Date of Award

5-2012

Level of Access

Campus-Only Dissertation

Degree Name

Doctor of Philosophy (PhD)

Department

Ecology and Environmental Sciences

Advisor

Jessica E. Leahy

Second Committee Member

Laura Wilson

Third Committee Member

Mario Teisl

Abstract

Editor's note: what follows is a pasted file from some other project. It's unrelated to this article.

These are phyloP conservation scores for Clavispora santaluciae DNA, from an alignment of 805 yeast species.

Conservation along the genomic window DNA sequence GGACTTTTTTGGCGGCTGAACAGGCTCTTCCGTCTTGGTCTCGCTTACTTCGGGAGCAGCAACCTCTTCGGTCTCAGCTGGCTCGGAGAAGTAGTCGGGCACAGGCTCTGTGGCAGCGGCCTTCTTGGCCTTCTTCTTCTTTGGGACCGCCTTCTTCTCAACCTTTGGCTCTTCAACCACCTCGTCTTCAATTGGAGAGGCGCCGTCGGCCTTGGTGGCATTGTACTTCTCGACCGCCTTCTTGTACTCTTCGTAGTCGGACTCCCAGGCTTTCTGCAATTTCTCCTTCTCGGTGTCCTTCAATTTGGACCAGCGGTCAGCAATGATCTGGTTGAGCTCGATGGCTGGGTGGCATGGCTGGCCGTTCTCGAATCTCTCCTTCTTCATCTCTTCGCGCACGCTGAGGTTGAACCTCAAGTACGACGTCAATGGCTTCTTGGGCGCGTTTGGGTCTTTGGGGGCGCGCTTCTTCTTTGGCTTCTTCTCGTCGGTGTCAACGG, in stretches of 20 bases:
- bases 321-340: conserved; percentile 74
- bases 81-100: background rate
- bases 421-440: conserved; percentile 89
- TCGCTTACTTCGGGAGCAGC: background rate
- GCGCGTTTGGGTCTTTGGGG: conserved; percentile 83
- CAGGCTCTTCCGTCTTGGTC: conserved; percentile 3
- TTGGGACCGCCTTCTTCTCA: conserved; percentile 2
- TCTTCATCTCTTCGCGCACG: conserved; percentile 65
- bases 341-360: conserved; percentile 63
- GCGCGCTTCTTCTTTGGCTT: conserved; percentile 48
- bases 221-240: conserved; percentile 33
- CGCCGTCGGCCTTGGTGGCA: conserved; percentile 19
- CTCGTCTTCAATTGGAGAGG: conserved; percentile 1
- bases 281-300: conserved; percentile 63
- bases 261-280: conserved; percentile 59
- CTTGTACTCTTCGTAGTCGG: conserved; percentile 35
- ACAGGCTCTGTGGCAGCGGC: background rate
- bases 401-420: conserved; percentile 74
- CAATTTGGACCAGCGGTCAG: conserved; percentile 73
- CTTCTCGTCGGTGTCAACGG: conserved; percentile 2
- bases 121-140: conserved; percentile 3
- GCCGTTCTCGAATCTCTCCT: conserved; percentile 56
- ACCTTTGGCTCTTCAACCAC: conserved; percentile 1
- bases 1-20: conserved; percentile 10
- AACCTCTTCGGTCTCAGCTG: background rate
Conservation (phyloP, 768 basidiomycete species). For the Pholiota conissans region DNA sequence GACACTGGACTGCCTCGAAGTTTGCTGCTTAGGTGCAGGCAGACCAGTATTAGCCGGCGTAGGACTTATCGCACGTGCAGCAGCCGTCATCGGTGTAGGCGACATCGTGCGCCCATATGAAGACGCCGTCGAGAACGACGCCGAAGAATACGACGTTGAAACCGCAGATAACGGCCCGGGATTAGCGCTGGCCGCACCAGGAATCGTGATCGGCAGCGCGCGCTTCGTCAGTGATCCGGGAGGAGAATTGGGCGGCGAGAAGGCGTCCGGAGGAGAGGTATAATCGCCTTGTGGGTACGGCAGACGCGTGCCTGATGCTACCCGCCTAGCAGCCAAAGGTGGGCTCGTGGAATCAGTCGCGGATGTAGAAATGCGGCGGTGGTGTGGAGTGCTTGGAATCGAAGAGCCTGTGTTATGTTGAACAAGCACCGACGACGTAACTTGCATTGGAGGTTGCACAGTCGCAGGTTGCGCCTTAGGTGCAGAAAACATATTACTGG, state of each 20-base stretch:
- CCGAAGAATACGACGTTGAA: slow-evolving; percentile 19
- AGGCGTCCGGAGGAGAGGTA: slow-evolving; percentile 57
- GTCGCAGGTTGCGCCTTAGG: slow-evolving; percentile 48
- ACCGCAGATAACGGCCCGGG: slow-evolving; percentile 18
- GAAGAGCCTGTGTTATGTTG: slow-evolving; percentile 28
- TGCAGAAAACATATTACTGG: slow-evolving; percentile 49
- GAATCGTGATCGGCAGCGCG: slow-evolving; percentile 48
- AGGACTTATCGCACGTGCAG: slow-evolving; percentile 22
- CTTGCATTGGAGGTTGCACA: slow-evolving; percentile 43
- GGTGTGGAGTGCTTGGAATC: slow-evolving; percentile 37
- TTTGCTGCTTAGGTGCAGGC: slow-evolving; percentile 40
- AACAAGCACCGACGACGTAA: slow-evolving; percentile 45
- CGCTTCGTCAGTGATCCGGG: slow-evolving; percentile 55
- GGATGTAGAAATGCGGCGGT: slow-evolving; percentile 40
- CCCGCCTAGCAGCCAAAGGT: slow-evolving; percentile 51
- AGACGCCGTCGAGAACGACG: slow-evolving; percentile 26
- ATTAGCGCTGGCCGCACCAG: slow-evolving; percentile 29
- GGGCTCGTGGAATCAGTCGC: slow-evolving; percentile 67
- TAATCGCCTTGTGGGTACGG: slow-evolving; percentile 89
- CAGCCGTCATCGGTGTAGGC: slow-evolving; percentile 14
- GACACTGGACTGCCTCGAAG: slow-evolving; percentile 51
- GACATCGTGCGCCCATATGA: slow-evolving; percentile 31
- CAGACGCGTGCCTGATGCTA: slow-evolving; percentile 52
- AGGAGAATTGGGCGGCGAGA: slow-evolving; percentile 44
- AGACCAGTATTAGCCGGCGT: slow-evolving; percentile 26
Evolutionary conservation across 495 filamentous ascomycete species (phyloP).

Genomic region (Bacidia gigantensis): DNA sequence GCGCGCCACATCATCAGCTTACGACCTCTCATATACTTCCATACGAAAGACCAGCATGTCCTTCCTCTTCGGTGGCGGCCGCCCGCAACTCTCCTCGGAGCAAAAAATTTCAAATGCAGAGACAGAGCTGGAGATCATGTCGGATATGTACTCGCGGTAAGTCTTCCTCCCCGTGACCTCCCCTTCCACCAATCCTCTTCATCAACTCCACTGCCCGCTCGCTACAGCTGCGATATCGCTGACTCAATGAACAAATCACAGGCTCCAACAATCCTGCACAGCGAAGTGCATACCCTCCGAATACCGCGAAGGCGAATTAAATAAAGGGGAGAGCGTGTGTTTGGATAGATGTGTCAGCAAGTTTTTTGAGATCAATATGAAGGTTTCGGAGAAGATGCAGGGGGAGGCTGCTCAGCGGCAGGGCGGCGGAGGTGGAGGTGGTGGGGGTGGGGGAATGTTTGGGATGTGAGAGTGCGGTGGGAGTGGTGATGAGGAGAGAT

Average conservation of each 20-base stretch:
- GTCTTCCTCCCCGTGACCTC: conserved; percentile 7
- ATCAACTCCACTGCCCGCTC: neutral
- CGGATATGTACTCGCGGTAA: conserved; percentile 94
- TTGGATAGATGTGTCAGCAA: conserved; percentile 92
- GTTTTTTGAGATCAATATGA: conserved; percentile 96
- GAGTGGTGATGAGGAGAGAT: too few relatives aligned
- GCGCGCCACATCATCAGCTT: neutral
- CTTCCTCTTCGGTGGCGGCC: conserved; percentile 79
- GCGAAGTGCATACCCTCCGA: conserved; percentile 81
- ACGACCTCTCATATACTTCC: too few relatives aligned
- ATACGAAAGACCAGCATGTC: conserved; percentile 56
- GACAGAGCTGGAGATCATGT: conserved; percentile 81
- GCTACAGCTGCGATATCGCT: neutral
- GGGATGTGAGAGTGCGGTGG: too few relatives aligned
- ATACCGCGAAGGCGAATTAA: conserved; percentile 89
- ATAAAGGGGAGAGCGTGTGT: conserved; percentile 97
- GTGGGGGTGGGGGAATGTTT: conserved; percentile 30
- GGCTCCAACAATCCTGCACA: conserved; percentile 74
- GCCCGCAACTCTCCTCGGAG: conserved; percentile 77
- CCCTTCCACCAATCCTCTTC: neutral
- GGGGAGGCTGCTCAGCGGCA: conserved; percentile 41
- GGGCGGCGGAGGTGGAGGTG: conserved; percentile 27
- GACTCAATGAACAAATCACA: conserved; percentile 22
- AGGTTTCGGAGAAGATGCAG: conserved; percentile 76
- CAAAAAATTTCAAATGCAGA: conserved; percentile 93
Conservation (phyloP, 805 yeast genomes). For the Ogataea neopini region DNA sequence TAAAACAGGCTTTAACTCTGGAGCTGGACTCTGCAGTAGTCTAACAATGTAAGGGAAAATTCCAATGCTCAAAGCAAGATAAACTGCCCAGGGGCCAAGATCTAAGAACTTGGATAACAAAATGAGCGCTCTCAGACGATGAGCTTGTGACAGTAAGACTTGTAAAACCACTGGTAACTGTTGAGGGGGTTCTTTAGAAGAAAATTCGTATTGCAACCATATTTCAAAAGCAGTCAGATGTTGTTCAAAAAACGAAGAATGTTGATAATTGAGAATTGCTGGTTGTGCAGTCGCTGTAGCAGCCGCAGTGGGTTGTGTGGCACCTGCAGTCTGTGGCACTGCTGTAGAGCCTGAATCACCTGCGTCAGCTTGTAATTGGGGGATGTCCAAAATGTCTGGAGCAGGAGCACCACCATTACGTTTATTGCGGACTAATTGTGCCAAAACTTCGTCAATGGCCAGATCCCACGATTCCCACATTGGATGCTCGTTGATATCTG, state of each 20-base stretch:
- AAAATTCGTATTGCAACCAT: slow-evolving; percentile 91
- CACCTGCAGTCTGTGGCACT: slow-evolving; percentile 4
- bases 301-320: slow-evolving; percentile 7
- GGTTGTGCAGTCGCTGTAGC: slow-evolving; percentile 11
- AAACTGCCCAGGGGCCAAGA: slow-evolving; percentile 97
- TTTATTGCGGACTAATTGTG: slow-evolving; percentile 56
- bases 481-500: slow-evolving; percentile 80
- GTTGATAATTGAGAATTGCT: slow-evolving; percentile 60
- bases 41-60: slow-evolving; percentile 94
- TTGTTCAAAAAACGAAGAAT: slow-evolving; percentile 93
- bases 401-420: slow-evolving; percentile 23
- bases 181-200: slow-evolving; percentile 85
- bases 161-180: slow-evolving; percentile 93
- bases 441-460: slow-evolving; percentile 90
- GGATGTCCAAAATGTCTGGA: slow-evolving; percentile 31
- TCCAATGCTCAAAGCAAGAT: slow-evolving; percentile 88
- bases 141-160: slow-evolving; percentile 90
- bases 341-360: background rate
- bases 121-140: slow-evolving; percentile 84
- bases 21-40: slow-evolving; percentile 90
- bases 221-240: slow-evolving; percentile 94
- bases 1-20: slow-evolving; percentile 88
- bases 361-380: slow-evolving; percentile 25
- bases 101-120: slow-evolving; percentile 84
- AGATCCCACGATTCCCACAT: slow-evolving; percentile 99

Pro-environmental behaviors are becoming increasingly important as the harmful effects of human behavior on the natural environment become more evident. Each year, numerous studies report increasing damage that human behavior is having on the natural environment. However, why adults act environmentally and what are the barriers to pro- environmental behavior are extremely complex theoretical questions. Although numerous theoretical frameworks have been developed to understand the determinants of pro-environmental behaviors, researchers have long struggled with explaining and predicting human behavior. Understanding why people act in an environmentally responsible manner is of great value to many individuals such as policymakers, scientists, educators, health professionals, and Cooperative Extension researchers. Private well water quality is a major health issue because numerous contaminants cannot be identified by taste, color, or odor, which makes it difficult for homeowners to know if the water quality of their well has changed. Contamination may occur naturally or as a result of human activity, and many individuals do not realize the risk. There is a growing concern due to the combined force of potential contaminants, an unknowing public, and lack of government regulations. The current study researched pro- environmental behavior change throughout New England by investigating three novel approaches to behavior change. Quantitative and qualitative methods were used to investigate environmental communication, health risk perceptions, and environmental education and outreach. Results indicate the following: children are not effective forms of environmental communication to their parents and do not influence parent environmental behaviors, factors of health risk perception significantly influence private well water testing behavior, and 4-H learning environments contribute to increased perceptions of environmental knowledge and behavior and future well water testing behavior.

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